Archie wanted to speak, but could not find his voice.
"Welcome back, Mr. Kennedy!" Pellew took Archie's hand in both of his and felt the boy shaking, "Your absence has been strongly felt aboard Indefatigable."
Squeezing his eyes shut tightly, Archie swallowed. Then he took a deep breath and, opening his eyes, said softly, "Thank you, sir."
Pellew took several minutes to look the boy over. Kennedy was pale. In fact, he looked ill! He seemed to have lost some weight since the captain had last seen him. The blue eyes, once so full of joy and mischief, were now dulled with a deeper sadness and pain than before. The fear and shame in them was more intense, as well. This boy has suffered greatly. The captain thought, A suffering that was more then just physical.
Clearing his throat, Pellew smiled, "Mr. Kennedy," With a nod in Bracegirdle's direction, the captain said, "This is our first lieutenant, Mr. Bracegirdle. We lost both Lieutenant Eccleston and Mr. Chadd during the Papillion mission."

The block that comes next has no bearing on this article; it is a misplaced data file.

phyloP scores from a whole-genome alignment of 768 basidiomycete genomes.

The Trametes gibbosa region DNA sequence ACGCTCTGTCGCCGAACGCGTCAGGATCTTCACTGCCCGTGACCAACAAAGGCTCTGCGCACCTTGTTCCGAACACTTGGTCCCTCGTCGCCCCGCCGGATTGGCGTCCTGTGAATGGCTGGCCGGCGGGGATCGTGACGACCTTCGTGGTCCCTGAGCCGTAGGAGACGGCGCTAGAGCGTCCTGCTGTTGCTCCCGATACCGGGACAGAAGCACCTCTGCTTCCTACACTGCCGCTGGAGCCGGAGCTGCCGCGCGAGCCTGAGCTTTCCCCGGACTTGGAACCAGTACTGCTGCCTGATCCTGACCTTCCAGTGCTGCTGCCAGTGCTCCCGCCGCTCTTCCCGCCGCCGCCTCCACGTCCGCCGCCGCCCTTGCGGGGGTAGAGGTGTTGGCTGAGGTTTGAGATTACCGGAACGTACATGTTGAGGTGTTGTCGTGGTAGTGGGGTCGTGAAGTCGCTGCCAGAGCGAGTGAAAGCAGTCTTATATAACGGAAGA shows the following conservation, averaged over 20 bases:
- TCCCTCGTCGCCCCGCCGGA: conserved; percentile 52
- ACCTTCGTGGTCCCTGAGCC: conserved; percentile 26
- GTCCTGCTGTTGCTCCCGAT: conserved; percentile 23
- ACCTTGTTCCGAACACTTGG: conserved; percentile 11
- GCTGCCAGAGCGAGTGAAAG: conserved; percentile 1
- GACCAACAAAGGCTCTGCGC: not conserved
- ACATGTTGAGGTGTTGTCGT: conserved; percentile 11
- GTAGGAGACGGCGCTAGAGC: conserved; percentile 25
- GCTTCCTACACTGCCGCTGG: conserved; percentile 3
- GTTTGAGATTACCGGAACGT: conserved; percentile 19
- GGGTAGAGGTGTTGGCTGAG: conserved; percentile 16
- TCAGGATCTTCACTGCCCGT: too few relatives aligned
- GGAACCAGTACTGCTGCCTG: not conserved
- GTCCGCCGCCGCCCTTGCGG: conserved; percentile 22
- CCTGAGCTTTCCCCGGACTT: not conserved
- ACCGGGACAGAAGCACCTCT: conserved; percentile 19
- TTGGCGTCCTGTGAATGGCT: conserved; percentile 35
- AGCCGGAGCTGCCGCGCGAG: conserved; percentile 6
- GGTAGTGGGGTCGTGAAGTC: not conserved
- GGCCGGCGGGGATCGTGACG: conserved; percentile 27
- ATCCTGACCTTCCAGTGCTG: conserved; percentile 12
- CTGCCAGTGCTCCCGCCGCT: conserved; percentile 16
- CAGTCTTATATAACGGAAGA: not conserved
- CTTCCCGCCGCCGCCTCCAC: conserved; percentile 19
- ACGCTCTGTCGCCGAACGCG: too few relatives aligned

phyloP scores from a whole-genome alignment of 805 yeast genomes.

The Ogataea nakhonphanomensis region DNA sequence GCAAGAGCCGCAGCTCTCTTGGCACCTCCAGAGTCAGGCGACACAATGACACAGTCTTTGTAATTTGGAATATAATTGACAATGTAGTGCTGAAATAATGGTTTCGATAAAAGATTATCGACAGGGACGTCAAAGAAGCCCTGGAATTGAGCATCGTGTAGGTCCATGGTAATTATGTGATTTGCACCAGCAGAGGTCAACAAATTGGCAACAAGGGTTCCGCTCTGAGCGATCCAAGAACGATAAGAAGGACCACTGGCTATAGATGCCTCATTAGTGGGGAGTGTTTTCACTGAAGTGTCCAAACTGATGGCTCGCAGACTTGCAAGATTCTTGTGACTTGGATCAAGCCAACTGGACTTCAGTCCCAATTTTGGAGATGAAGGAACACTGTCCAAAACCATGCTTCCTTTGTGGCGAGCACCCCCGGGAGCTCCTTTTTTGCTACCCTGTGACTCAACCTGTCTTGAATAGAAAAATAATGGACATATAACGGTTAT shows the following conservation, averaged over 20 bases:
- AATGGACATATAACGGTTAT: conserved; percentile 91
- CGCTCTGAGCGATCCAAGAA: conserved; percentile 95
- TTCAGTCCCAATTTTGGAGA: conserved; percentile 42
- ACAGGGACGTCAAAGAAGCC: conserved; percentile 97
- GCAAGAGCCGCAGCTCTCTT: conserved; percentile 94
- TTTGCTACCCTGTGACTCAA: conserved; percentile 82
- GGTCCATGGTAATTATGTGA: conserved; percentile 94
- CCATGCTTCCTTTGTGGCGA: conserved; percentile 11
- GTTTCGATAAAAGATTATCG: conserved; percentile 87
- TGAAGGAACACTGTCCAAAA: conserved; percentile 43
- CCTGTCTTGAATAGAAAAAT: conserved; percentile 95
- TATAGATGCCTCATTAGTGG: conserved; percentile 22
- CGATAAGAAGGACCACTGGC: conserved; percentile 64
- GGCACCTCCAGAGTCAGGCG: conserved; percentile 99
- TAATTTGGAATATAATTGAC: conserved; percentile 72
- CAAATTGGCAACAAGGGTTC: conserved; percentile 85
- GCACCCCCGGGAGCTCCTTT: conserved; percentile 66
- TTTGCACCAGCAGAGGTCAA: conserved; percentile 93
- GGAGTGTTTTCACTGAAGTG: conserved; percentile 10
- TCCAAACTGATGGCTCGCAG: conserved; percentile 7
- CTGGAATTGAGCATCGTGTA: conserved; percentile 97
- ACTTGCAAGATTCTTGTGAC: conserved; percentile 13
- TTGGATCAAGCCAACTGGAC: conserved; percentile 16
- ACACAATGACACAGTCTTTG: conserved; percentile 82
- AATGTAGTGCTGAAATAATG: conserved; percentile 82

A look of shame came to Kennedy's face.
Pellew took note of it, then turned to his first lieutenant, "Mr. Bracegirdle, this is Mr. Kennedy. One of my midshipmen who was lost during a night raid."
"I am pleased to meet you, Mr. Kennedy." Bracegirdle smiled.
"And I you, sir." Archie answered.
Pellew gestured to the chairs, "Please sit, gentlemen. I am most interested in hearing what happened to you after you were set adrift, Mr. Kennedy."
Horatio and Archie took their seats, as did Pellew and Bracegirdle.
"So, Mr. Kennedy," Pellew asked lightly, "tell us how you ended up in Spain."
An odd look came to Kennedy's face and he lowered his eyes.
This was the moment Archie had been dreading. He swallowed, then cleared his throat, and stammered softly, "I-I....I was taken from the jollyboat by a French ship. I was....ill from the heat of the sun, the cold nights, and rain, and the lack of water and food. They took me to France. A captain came and demanded to know how I had come to be adrift alone. I had told them that I could not remember, but he did not believe...."
When Archie closed his eyes and stopped speaking, Horatio reached over to put his hand on his friend's arm.